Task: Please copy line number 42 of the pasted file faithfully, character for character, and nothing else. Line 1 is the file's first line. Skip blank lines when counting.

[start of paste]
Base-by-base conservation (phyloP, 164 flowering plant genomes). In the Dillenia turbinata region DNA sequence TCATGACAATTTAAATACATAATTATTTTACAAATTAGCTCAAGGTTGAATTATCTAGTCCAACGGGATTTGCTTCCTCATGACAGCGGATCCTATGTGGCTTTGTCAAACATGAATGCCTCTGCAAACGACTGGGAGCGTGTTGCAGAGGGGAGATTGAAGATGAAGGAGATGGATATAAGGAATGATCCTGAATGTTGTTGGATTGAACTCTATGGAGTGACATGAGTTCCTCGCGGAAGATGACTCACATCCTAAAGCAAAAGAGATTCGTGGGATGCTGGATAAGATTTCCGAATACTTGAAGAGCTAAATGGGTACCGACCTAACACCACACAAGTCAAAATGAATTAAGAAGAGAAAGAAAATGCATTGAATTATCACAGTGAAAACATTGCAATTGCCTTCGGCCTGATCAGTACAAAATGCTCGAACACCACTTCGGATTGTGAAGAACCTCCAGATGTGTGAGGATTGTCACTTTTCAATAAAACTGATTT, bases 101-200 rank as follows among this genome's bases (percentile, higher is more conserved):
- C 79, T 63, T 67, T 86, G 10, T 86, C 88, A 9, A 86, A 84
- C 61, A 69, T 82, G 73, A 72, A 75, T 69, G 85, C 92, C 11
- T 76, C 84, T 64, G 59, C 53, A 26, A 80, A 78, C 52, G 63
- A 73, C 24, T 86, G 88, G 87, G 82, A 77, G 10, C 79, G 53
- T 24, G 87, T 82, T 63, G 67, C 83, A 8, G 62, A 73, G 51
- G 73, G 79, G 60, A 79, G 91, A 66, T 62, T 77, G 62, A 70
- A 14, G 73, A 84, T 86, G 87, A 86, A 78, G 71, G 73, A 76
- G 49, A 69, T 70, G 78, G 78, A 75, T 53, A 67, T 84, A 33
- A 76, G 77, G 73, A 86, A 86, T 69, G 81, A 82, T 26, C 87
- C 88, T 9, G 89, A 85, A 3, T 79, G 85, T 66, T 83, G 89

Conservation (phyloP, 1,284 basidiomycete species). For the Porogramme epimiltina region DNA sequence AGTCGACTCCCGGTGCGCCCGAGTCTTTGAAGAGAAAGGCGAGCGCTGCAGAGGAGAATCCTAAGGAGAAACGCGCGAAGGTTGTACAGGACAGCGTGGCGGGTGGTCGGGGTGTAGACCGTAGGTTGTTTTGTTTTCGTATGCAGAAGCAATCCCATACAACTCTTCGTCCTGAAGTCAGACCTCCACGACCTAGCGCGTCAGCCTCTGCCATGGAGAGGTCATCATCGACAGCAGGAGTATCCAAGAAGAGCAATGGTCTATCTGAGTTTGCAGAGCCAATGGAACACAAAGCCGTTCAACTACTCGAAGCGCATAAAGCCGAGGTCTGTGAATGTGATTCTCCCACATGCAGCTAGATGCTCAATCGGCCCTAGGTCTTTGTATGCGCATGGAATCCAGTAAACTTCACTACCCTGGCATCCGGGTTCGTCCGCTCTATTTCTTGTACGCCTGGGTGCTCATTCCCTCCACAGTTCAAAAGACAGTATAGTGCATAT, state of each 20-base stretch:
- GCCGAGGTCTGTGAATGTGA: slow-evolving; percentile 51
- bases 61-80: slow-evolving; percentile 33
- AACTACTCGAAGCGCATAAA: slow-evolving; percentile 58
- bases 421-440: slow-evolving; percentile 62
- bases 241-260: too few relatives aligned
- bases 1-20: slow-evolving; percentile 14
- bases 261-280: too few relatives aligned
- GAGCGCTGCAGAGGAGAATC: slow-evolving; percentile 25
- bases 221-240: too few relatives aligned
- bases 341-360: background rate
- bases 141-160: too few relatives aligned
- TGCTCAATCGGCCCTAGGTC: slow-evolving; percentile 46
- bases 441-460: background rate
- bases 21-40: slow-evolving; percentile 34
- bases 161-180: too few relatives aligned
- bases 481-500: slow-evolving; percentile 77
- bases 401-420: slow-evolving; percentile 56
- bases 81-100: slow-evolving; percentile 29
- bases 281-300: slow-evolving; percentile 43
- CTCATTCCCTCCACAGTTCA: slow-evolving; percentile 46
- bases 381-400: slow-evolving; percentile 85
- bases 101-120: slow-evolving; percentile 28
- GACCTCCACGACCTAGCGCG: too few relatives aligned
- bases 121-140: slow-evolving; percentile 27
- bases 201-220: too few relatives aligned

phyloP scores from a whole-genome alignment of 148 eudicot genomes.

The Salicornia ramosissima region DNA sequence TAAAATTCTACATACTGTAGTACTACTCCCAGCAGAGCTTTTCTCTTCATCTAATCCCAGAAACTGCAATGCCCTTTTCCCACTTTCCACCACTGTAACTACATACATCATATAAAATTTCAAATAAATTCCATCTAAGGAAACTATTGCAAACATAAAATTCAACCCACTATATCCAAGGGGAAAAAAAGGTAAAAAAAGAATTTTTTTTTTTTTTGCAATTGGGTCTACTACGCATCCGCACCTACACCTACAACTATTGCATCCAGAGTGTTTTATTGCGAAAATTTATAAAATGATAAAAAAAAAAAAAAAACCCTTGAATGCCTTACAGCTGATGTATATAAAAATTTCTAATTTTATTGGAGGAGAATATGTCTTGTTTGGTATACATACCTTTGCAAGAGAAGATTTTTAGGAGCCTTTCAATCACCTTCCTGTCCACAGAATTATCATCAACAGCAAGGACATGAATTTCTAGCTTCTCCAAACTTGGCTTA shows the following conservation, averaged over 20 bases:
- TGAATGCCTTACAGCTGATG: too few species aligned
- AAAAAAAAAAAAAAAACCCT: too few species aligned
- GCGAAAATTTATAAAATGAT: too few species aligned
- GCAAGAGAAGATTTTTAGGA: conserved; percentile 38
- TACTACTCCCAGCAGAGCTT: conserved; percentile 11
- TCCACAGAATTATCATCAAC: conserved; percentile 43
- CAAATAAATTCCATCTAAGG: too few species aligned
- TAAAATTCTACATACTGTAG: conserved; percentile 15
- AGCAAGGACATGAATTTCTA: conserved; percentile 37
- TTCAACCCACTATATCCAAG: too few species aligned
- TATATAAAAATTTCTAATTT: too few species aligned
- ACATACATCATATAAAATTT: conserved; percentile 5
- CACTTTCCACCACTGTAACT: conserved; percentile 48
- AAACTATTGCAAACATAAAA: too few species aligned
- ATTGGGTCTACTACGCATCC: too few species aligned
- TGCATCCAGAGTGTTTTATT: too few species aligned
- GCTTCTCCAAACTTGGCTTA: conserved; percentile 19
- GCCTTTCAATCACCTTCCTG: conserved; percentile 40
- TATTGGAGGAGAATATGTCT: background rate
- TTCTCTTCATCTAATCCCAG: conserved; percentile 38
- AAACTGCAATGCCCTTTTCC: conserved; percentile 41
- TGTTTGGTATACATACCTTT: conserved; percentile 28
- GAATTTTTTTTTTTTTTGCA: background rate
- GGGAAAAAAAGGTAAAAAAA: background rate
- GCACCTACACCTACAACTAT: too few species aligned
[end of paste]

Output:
- GCGAAAATTTATAAAATGAT: too few species aligned